With the increasing number of articles, case studies, blogs it was really tough to keep the scroll limited. Even adding one case study to the website means adding a full page, this wasn’t scalable.
small With a small stack of cards, more content can be fitted in the same screen size, description and subheading had to be removed to avoid cognitive overload. It also helped in differentiating between case studies and blogs moreover emphasizing on the bigger cards of case studies.
With more than a year passed, a number of things changed in my website several articles were added and now things had to be curated and images to be reduced so that website speed is not compromized. At the same time due to the lack of guidelines for imagery there was inconsistency in various cover images used across the website.
Final covers look like this.
Designing imagery for a blue based website is not that difficult but when everyone started associating this with my identity it hit me hard. A number of people ask me if I’m a big fan of blue?
People got really confused with the home page asking for a passkey, without providing any context. The next page seems very unexpected.
The card still feels not big enough to some users for proper visibility of the content.
Removed color from my brand and identity to avoid biasis and also using black to show professionalism and expertise in my work.
With the imput field upfront and the subheading it is much more clear now what is the meaning of passkey and what exactly is a protected case study.
Using clear and visible images, interaction gifs to give an enhanced visual experience to the user at the same time engaging them with the content. Also opening space for a lot more creative ideas
So far I've got a good reposnse from people on the changes, It'll still takes a few weeks to get the proper data and analyse if these changes worked or not.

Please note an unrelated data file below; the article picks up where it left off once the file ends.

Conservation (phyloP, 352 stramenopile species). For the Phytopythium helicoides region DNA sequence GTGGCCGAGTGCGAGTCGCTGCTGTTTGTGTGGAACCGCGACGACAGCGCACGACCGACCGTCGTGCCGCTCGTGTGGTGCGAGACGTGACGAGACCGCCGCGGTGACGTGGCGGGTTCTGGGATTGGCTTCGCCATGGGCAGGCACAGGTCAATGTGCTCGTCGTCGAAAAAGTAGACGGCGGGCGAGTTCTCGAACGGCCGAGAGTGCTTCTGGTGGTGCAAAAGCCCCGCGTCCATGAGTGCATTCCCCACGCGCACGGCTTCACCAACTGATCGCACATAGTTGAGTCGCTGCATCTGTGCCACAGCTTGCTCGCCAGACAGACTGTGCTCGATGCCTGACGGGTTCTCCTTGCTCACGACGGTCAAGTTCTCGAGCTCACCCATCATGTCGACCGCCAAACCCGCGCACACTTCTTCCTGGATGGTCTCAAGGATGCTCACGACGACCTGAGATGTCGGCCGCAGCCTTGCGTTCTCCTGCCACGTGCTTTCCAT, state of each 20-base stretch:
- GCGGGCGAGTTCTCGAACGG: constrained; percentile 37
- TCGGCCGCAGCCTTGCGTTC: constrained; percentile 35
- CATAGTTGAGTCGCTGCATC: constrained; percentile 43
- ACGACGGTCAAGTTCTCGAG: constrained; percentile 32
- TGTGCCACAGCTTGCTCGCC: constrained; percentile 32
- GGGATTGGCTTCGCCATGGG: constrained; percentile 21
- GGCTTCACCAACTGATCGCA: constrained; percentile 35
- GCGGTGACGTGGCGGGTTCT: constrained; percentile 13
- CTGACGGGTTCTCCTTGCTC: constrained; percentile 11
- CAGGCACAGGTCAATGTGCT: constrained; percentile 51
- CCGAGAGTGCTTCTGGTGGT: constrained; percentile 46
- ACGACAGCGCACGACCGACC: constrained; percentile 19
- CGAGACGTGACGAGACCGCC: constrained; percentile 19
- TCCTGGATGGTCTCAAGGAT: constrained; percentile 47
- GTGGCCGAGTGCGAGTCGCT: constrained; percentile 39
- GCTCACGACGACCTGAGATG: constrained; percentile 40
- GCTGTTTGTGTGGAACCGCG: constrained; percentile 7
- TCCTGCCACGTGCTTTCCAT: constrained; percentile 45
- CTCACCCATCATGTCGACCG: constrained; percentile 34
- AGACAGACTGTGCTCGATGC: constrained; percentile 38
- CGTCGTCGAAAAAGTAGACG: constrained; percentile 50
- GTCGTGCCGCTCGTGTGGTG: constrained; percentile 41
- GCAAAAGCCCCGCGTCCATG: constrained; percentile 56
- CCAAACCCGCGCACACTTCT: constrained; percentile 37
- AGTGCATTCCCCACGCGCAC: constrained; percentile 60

Update 2021: Launched in 2020 I saw a great increase in the CTR's and engagement on my website. Moreover it opened to a new place for me add in more engagig content further helping me drive users forward. This portfolio also helped me get into interviews while looking out in 2022 and finally join Gojek.
It had been quite some time since I last reviewed my portfolio. Amidst my busy schedule, I had not had the opportunity to revisit its core elements. However, when I finally took the time to assess it, I recognized some significant gaps, with the primary one being the lack of personality. While the monochrome branding had its advantages, it fell short in terms of character and individuality.
I looked at a bunch of other portfolios and started experimenting with particles, characters, illustrations, and some ideas like merging engineering with design. Another concept transformed the initial wireframe into a full website as users scrolled. Sounds great right? But I wanted more—I wanted my portfolio to reflect my personality.
One day, as I was reorganizing my desk to make it more productive, it suddenly struck me. I realized that my desk contained everything I needed and also represented the kind of person I am. It was filled with games, books, notepads, pens, and coffee mug, all of which perfectly captured my interests and what brings me joy
During my exploration, I experimented with several variations of this idea. One concept involved showcasing a top view of a monitor that users could zoom in on while scrolling, creating an immersive experience. It was an exciting and unconventional approach that reminded me of the primary principle I established back in 2018: to keep my website simple.
I wanted to go one level beyond and talk about what does all this meant to me, as if the idea sparked something. I knew my about page was a bit out dated. I had not looked at it since 2019. I knew what I needed to do now. UPDATE MY ABOUT PAGE
It became evident that I needed to start afresh and rebuild my about page from the ground level. I began by outlining the key aspects that were most important to me for the about page. I primarily focused on adding a lot about my hobbies and things outside work while making sure I touch base on them and go a bit in detail. The page story:
Working on my portfolio website is a great learning experience for me, I learned a variety of skills from branding, design to development.
This website is still evolving. It excites me every time I look at data and try to figure out things that can be improved. There are a number of places where I know the experience can be improved mainly on analysing the effect of latest changes and where to take this forward.
Till then stay tuned :)